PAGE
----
>>a moderate in the spirit of Justice O'Connor (whatever they, we, or
>>anybody take that to mean in substance).  Given the country's
>>ideological divide and the President's political troubles, the Dems have
>>a realistic chance to sell such a scenario, which obviously would be a
>>steal for them, as a prudent and reasonable compromise.  Of course, to
>>get that result, they would need the political moxie to pull off the
>>appeal, so Professor Noble can probably rest easy.
>>Gregory P. Magarian
>>Professor of Law
>>Villanova University School of Law
>>299 N. Spring Mill Road
>>Villanova, PA 19085
>>(610) 519-7652
>>>>>  JFN < <mailto:jfnbl at> jfnbl at> 9/4/2005
4:29:46 PM >>>
>>At 2:06 PM -0500 9/4/05, Frank Cross wrote:
>>>I foresee timing problems with immediately nominating Roberts for
>>>Chief.  The Dems will demand a delay in the hearings, I'm sure.
>>On what grounds? We need to take a closer look? Now we're REALLY
>>going to go through his record with a fine-toothed comb? And that's
>>up against starting the term with a full court and foreclosing 4-4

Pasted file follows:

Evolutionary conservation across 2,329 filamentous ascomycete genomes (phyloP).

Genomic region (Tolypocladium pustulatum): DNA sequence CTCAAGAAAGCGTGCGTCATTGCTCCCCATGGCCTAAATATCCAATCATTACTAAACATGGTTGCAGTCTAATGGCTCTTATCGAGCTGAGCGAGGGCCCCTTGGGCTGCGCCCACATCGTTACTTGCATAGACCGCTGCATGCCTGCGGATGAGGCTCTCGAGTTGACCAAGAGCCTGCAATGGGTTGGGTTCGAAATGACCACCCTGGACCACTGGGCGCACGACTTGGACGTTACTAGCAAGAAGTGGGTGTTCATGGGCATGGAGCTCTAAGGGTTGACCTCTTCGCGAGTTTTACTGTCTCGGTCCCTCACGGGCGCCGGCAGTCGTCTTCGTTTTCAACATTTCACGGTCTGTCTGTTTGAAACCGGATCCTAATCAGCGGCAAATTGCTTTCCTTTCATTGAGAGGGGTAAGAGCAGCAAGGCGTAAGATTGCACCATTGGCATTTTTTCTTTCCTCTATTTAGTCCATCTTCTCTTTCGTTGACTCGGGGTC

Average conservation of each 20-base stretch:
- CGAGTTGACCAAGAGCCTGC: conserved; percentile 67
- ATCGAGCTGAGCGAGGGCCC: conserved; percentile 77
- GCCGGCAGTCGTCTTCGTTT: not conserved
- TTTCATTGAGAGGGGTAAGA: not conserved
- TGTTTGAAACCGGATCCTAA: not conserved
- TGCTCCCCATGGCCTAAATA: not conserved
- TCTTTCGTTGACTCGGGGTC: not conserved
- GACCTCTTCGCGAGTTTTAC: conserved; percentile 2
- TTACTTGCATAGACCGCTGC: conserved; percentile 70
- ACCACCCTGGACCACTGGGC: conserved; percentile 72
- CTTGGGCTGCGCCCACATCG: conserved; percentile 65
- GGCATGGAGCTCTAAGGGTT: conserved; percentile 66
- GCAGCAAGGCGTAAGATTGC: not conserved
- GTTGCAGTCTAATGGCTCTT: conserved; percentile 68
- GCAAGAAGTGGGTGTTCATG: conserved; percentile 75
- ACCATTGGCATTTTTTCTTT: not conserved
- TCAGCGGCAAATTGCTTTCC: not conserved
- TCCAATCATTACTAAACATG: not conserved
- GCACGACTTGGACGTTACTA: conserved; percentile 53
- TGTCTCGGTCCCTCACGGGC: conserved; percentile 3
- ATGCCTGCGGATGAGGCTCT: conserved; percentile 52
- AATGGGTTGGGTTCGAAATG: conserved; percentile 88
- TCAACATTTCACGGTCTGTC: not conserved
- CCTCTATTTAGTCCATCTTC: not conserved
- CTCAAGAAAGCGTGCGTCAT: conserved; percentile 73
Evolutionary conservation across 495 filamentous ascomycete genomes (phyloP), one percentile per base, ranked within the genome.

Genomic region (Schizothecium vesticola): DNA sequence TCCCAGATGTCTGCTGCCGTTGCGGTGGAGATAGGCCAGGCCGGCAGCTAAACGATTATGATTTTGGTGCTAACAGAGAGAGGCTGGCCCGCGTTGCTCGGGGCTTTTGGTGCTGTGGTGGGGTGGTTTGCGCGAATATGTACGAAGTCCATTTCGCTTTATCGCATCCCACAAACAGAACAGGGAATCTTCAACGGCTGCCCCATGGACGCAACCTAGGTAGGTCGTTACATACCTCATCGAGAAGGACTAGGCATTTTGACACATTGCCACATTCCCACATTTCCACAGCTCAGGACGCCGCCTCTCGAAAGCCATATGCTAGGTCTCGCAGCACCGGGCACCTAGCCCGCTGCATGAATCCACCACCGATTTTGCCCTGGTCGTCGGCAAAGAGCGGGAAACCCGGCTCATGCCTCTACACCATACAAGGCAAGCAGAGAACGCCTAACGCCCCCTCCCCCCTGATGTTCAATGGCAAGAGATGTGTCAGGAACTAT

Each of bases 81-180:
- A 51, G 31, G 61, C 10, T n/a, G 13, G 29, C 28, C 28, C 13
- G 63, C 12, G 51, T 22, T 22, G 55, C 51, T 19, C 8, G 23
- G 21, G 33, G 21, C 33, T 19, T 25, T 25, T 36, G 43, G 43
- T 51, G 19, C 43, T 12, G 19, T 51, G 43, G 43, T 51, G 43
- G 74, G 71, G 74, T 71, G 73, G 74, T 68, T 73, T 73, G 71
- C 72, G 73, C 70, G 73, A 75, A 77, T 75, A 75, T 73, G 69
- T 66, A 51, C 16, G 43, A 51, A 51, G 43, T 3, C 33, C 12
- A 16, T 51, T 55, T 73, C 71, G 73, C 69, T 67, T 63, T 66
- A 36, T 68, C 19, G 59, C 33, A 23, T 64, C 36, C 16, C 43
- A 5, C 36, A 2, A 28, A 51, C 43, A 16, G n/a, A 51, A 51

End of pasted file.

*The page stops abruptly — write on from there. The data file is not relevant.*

>>splits. It would almost look like an obstruction of justice.
>>>Is there any reason why not to go forward with the Roberts
>>>nomination for associate and then, in December, nominate another
>>>judge for Rehnquist's seat, and renominate Roberts for elevation to
>>Second choice. Re-confirmation of Roberts before he has a chance to
>>give Democrats any ammunition is almost a given. The drawback is that
>>it gives McCain and the Gang of 14 the Solomon Option: cut the baby
>>in half. Give the President his CJ (magnanimously) and reject
>>Roberts' replacement (what are we -- potted plants?). The Gang of 14
>>is all about the Solomon Option. Owens and Pryor get a vote; Myers
>>and Saad don't. If you were looking for an "extraordinary
>>circumstance" to justify a filibuster, you could hardly do better
>>than two simultaneous appointments to the highest court.
>>John Noble